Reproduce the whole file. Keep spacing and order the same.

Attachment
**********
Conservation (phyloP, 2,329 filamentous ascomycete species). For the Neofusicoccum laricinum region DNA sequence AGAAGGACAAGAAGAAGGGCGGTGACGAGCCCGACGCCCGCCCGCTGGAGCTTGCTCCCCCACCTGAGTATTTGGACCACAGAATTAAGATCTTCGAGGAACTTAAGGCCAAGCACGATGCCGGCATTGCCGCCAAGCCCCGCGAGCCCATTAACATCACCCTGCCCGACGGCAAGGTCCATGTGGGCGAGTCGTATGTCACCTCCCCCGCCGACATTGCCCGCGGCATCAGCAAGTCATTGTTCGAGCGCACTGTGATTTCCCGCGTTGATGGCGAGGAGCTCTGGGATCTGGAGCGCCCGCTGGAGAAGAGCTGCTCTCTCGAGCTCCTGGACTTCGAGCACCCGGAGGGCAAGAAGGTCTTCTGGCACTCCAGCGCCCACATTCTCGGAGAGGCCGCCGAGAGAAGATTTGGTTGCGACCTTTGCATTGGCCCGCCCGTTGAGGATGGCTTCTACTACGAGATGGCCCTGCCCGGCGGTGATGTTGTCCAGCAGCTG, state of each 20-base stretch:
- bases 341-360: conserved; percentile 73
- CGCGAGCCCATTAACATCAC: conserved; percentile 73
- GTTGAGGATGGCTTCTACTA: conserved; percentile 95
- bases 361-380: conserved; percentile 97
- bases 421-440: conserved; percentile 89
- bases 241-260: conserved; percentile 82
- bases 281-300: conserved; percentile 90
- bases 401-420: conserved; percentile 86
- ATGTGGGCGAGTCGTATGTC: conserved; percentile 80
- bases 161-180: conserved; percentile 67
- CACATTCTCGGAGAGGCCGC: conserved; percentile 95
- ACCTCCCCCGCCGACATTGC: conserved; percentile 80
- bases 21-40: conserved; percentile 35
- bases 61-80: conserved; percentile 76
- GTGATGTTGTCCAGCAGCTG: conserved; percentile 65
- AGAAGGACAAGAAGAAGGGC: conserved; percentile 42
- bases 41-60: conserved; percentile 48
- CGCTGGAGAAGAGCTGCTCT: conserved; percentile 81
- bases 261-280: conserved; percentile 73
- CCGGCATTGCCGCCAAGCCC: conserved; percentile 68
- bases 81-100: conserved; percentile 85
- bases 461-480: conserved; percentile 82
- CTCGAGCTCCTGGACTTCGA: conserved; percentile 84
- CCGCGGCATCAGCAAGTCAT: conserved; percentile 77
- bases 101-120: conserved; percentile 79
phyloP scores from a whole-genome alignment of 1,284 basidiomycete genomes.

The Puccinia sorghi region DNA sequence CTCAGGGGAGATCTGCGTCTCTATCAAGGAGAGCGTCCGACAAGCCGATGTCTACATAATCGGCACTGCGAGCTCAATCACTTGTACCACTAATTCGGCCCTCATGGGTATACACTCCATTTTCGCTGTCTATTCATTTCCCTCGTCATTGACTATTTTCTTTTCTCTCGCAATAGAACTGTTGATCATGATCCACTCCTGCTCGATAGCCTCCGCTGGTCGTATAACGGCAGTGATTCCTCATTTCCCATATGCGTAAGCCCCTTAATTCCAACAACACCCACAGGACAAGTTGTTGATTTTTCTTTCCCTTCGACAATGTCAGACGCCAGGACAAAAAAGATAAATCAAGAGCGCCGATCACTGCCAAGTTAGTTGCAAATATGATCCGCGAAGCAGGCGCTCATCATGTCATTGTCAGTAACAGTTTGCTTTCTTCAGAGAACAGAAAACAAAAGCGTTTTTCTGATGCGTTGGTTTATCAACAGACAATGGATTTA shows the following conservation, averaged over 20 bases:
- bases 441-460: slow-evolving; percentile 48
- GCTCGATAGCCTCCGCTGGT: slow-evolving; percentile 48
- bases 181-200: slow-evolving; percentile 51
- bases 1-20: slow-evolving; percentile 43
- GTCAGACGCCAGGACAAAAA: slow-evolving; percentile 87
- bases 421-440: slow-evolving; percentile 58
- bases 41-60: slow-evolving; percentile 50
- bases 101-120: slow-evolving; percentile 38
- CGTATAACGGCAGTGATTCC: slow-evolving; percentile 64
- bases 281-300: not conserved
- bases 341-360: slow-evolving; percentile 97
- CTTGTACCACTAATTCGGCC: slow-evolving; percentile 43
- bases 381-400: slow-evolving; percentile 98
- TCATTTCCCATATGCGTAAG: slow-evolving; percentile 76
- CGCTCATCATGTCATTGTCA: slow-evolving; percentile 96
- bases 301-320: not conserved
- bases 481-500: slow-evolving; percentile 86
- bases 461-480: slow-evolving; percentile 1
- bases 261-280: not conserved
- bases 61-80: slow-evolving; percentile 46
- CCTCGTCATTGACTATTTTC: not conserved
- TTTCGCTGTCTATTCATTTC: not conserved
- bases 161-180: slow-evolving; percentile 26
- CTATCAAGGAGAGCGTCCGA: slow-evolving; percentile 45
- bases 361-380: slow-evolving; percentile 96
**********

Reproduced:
Conservation (phyloP, 2,329 filamentous ascomycete species). For the Neofusicoccum laricinum region DNA sequence AGAAGGACAAGAAGAAGGGCGGTGACGAGCCCGACGCCCGCCCGCTGGAGCTTGCTCCCCCACCTGAGTATTTGGACCACAGAATTAAGATCTTCGAGGAACTTAAGGCCAAGCACGATGCCGGCATTGCCGCCAAGCCCCGCGAGCCCATTAACATCACCCTGCCCGACGGCAAGGTCCATGTGGGCGAGTCGTATGTCACCTCCCCCGCCGACATTGCCCGCGGCATCAGCAAGTCATTGTTCGAGCGCACTGTGATTTCCCGCGTTGATGGCGAGGAGCTCTGGGATCTGGAGCGCCCGCTGGAGAAGAGCTGCTCTCTCGAGCTCCTGGACTTCGAGCACCCGGAGGGCAAGAAGGTCTTCTGGCACTCCAGCGCCCACATTCTCGGAGAGGCCGCCGAGAGAAGATTTGGTTGCGACCTTTGCATTGGCCCGCCCGTTGAGGATGGCTTCTACTACGAGATGGCCCTGCCCGGCGGTGATGTTGTCCAGCAGCTG, state of each 20-base stretch:
- bases 341-360: conserved; percentile 73
- CGCGAGCCCATTAACATCAC: conserved; percentile 73
- GTTGAGGATGGCTTCTACTA: conserved; percentile 95
- bases 361-380: conserved; percentile 97
- bases 421-440: conserved; percentile 89
- bases 241-260: conserved; percentile 82
- bases 281-300: conserved; percentile 90
- bases 401-420: conserved; percentile 86
- ATGTGGGCGAGTCGTATGTC: conserved; percentile 80
- bases 161-180: conserved; percentile 67
- CACATTCTCGGAGAGGCCGC: conserved; percentile 95
- ACCTCCCCCGCCGACATTGC: conserved; percentile 80
- bases 21-40: conserved; percentile 35
- bases 61-80: conserved; percentile 76
- GTGATGTTGTCCAGCAGCTG: conserved; percentile 65
- AGAAGGACAAGAAGAAGGGC: conserved; percentile 42
- bases 41-60: conserved; percentile 48
- CGCTGGAGAAGAGCTGCTCT: conserved; percentile 81
- bases 261-280: conserved; percentile 73
- CCGGCATTGCCGCCAAGCCC: conserved; percentile 68
- bases 81-100: conserved; percentile 85
- bases 461-480: conserved; percentile 82
- CTCGAGCTCCTGGACTTCGA: conserved; percentile 84
- CCGCGGCATCAGCAAGTCAT: conserved; percentile 77
- bases 101-120: conserved; percentile 79
phyloP scores from a whole-genome alignment of 1,284 basidiomycete genomes.

The Puccinia sorghi region DNA sequence CTCAGGGGAGATCTGCGTCTCTATCAAGGAGAGCGTCCGACAAGCCGATGTCTACATAATCGGCACTGCGAGCTCAATCACTTGTACCACTAATTCGGCCCTCATGGGTATACACTCCATTTTCGCTGTCTATTCATTTCCCTCGTCATTGACTATTTTCTTTTCTCTCGCAATAGAACTGTTGATCATGATCCACTCCTGCTCGATAGCCTCCGCTGGTCGTATAACGGCAGTGATTCCTCATTTCCCATATGCGTAAGCCCCTTAATTCCAACAACACCCACAGGACAAGTTGTTGATTTTTCTTTCCCTTCGACAATGTCAGACGCCAGGACAAAAAAGATAAATCAAGAGCGCCGATCACTGCCAAGTTAGTTGCAAATATGATCCGCGAAGCAGGCGCTCATCATGTCATTGTCAGTAACAGTTTGCTTTCTTCAGAGAACAGAAAACAAAAGCGTTTTTCTGATGCGTTGGTTTATCAACAGACAATGGATTTA shows the following conservation, averaged over 20 bases:
- bases 441-460: slow-evolving; percentile 48
- GCTCGATAGCCTCCGCTGGT: slow-evolving; percentile 48
- bases 181-200: slow-evolving; percentile 51
- bases 1-20: slow-evolving; percentile 43
- GTCAGACGCCAGGACAAAAA: slow-evolving; percentile 87
- bases 421-440: slow-evolving; percentile 58
- bases 41-60: slow-evolving; percentile 50
- bases 101-120: slow-evolving; percentile 38
- CGTATAACGGCAGTGATTCC: slow-evolving; percentile 64
- bases 281-300: not conserved
- bases 341-360: slow-evolving; percentile 97
- CTTGTACCACTAATTCGGCC: slow-evolving; percentile 43
- bases 381-400: slow-evolving; percentile 98
- TCATTTCCCATATGCGTAAG: slow-evolving; percentile 76
- CGCTCATCATGTCATTGTCA: slow-evolving; percentile 96
- bases 301-320: not conserved
- bases 481-500: slow-evolving; percentile 86
- bases 461-480: slow-evolving; percentile 1
- bases 261-280: not conserved
- bases 61-80: slow-evolving; percentile 46
- CCTCGTCATTGACTATTTTC: not conserved
- TTTCGCTGTCTATTCATTTC: not conserved
- bases 161-180: slow-evolving; percentile 26
- CTATCAAGGAGAGCGTCCGA: slow-evolving; percentile 45
- bases 361-380: slow-evolving; percentile 96